In a recent piece on Trump supporters in The New Yorker, George Saunders writes on how Americans now inhabit two countries, LeftLand and RightLand. He highlights how the same facts can be taken and framed in different ways to support seemingly contradictory arguments, so even if information is not fabricated, individuals can camp out in their respective viewpoints. And when liberties are taken with facts, then the possibilities for the width of the chasm between the two countries is virtually limitless.
The further the two narratives get from each other, the more difficult it will be to find common ground. Recent polls found that among Trump supporters, only 4 percent have a lot of friends that support Clinton, while among Clinton supporters, only 2 percent have a lot that support Trump.
Yet, in the midst of all the messaging and reporting of the political conventions – in many ways, the ultimate manifestations of these two nations in which we now live – was the speech of Khizr Khan at the DNC, joined onstage by his wife Ghazala Khan, that captured the country’s attention. His address, a mere 362 words, as opposed to Hillary Clinton’s 5,326 or Donald Trump’s 10,318, dominated the news cycle for the majority of the last week.
Perhaps the national fascination and admiration of the Khans is rooted in their potential to be a powerful bridge for these two narratives, embodying the deep patriotism that has in recent years been touted by the right and the American immigrant dream that has been associated with the left.
Indeed, the Republican nominee has given Democrats the gift of being able to express love for country, which for decades had been a hallmark of the Republican Party, in their protection of the nation against the threat they believe Trump poses.
Facing a common enemy, Democrats have found themselves as the new party of conservatism of American little-d democratic ideals, while advancing one of the most progressive platforms seen by a major party in American history.
On the other side, Trump has flamed an ember of fear and anger that has been long stoked and cultivated. Written about and documented by many, this fear predominates in white America – a feeling of being attacked from all sides. Undocumented immigrants, Islamic extremism, establishment politics, media bias, racial tensions and violent crime all serve as threats looming just beyond the front door.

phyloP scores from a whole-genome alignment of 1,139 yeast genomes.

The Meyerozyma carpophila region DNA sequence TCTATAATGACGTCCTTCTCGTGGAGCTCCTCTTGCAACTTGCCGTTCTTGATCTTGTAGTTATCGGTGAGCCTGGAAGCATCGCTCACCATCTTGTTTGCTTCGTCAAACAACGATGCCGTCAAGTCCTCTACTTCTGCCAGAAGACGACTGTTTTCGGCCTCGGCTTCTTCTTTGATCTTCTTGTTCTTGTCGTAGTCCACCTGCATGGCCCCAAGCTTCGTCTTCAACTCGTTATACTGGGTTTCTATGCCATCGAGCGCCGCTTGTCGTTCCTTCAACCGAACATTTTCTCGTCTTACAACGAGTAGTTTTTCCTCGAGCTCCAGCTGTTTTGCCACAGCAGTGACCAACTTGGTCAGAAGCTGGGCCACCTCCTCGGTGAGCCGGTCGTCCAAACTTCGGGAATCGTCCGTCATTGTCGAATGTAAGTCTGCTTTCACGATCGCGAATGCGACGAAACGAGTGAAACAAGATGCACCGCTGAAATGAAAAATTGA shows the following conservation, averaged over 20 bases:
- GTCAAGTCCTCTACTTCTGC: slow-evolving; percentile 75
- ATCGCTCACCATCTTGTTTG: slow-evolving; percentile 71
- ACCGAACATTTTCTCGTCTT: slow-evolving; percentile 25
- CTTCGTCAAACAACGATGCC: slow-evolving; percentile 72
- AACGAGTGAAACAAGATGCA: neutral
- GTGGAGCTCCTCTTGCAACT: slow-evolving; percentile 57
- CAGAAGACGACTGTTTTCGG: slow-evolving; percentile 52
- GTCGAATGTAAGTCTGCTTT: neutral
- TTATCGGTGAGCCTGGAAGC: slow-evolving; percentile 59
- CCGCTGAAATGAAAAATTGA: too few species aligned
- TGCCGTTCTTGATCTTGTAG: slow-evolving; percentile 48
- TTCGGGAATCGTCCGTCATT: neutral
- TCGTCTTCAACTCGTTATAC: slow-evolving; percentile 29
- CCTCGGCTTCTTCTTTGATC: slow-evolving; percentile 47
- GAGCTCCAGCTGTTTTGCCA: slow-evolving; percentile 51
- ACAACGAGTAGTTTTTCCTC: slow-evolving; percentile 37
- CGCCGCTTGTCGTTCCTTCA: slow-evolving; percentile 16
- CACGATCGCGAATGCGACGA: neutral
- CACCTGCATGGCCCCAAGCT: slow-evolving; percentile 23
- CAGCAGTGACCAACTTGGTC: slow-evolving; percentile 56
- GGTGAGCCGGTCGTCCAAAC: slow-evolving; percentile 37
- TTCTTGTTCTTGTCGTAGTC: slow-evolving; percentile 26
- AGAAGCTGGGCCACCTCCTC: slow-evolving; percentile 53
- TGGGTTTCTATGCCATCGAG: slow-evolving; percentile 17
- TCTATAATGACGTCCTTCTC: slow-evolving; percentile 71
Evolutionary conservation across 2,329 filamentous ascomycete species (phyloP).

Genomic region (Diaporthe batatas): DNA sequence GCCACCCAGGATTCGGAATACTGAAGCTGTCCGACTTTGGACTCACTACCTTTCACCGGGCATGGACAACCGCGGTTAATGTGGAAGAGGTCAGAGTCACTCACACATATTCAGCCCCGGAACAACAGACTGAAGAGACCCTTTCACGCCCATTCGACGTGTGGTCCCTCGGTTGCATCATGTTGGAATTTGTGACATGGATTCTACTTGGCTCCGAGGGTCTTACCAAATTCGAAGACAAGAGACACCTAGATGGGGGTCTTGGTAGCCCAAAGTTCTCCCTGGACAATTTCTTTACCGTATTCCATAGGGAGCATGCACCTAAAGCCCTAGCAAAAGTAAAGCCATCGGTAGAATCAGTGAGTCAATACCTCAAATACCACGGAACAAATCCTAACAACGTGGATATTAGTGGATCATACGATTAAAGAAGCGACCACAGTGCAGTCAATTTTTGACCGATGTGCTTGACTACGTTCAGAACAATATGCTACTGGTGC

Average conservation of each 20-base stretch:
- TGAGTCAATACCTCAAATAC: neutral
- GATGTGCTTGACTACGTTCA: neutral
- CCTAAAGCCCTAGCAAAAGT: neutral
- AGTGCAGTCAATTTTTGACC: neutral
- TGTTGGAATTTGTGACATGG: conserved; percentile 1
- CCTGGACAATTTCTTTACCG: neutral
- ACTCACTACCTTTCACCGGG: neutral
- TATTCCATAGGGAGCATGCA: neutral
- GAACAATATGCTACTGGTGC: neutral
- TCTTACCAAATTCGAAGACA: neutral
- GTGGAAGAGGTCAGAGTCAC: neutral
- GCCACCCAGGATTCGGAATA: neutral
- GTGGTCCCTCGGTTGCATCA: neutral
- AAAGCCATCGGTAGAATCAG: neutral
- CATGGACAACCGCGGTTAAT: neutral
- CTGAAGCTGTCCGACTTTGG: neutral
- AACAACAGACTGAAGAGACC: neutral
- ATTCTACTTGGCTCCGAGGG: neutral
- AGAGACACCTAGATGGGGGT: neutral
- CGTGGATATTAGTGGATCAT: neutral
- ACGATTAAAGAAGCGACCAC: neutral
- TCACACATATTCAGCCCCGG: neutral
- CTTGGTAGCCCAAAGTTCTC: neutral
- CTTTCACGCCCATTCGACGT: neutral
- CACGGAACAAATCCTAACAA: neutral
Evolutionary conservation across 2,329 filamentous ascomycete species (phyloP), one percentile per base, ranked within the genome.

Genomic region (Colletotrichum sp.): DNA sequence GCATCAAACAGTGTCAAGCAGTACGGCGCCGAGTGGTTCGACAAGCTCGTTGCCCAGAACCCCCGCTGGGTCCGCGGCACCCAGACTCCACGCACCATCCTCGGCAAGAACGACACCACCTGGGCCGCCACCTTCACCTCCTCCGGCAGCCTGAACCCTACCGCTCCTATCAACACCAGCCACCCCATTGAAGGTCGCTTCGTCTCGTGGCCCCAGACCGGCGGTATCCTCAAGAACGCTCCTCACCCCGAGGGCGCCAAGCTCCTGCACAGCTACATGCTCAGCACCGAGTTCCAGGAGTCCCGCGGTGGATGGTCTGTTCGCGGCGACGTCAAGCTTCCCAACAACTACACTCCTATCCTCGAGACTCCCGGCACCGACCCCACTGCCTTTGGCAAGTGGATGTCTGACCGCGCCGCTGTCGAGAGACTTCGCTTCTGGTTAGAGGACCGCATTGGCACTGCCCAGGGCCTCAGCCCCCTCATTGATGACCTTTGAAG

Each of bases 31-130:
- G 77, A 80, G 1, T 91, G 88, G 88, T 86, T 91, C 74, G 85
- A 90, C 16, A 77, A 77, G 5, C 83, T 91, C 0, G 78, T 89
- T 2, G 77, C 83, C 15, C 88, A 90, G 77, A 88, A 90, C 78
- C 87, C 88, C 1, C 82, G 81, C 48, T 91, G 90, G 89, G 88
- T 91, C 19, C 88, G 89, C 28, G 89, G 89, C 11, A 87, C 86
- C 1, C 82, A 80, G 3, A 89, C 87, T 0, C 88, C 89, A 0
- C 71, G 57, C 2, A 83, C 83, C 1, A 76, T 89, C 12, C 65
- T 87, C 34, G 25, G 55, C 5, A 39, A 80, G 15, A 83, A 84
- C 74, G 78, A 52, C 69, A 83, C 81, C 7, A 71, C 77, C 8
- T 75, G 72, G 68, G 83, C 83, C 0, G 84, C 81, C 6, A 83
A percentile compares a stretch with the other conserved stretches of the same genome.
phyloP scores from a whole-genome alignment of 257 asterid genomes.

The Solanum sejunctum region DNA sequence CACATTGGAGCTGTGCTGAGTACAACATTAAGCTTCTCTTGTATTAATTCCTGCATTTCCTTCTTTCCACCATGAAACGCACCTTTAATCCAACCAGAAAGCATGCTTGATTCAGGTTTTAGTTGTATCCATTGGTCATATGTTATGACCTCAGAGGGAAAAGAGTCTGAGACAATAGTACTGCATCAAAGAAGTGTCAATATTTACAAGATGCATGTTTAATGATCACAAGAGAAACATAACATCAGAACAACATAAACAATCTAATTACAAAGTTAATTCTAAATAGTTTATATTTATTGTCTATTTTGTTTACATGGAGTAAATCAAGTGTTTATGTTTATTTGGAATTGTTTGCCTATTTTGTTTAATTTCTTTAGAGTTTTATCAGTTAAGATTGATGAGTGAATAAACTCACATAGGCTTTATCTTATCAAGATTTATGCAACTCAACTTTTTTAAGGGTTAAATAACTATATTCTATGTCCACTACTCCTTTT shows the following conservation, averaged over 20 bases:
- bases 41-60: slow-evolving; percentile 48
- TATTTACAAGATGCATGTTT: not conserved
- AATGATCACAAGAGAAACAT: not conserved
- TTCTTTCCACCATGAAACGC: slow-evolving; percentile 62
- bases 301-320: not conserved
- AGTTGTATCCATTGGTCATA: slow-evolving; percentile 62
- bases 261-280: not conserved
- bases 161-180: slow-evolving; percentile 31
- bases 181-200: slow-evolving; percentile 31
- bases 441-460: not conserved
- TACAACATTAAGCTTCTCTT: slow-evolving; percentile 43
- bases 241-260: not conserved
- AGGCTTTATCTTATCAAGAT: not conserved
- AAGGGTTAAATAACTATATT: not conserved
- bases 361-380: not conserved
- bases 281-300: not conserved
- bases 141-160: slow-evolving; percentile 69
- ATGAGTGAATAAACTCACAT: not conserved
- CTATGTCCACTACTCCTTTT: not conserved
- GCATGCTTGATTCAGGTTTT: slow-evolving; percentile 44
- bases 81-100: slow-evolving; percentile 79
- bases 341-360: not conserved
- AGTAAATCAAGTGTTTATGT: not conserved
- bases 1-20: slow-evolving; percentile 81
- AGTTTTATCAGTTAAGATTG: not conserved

Yet, in identifying everything as the the enemy, as illustrated in the RNC topic clouds above, Trump has lost the force of effective mobilizing in opposition to a single adversary. Collective tragedy has the power to unite and spur to action, as has been the case in responding to past disasters, whether natural, such as Hurricane Sandy, or man-made, as with 9/11.
But amorphous danger and personal vendettas tend to lead to an unfocused and at times out-of-control base. The anger ignited long before Trump came to the fore – part of a long narrative of a feeling of the loss of American identity by political correctness, stoked and constructed for years by a selective outrage machine, and encouraged by Trump in a way that ignores the coded language that his predecessors had opted for – has now taken shape in the form of vitriol and violence not seen in any recent election.
Biz Herman is a freelance journalist and Ph.D. student in Political Science at UC Berkeley. She was previously a GroundTruth reporting fellow in Egypt and in Bosnia. All data and code used in this analysis can be found online here. Developed using code from Rochelle Terman’s PS239T course, taught at UC Berkeley in Fall 2015. Github repository available here.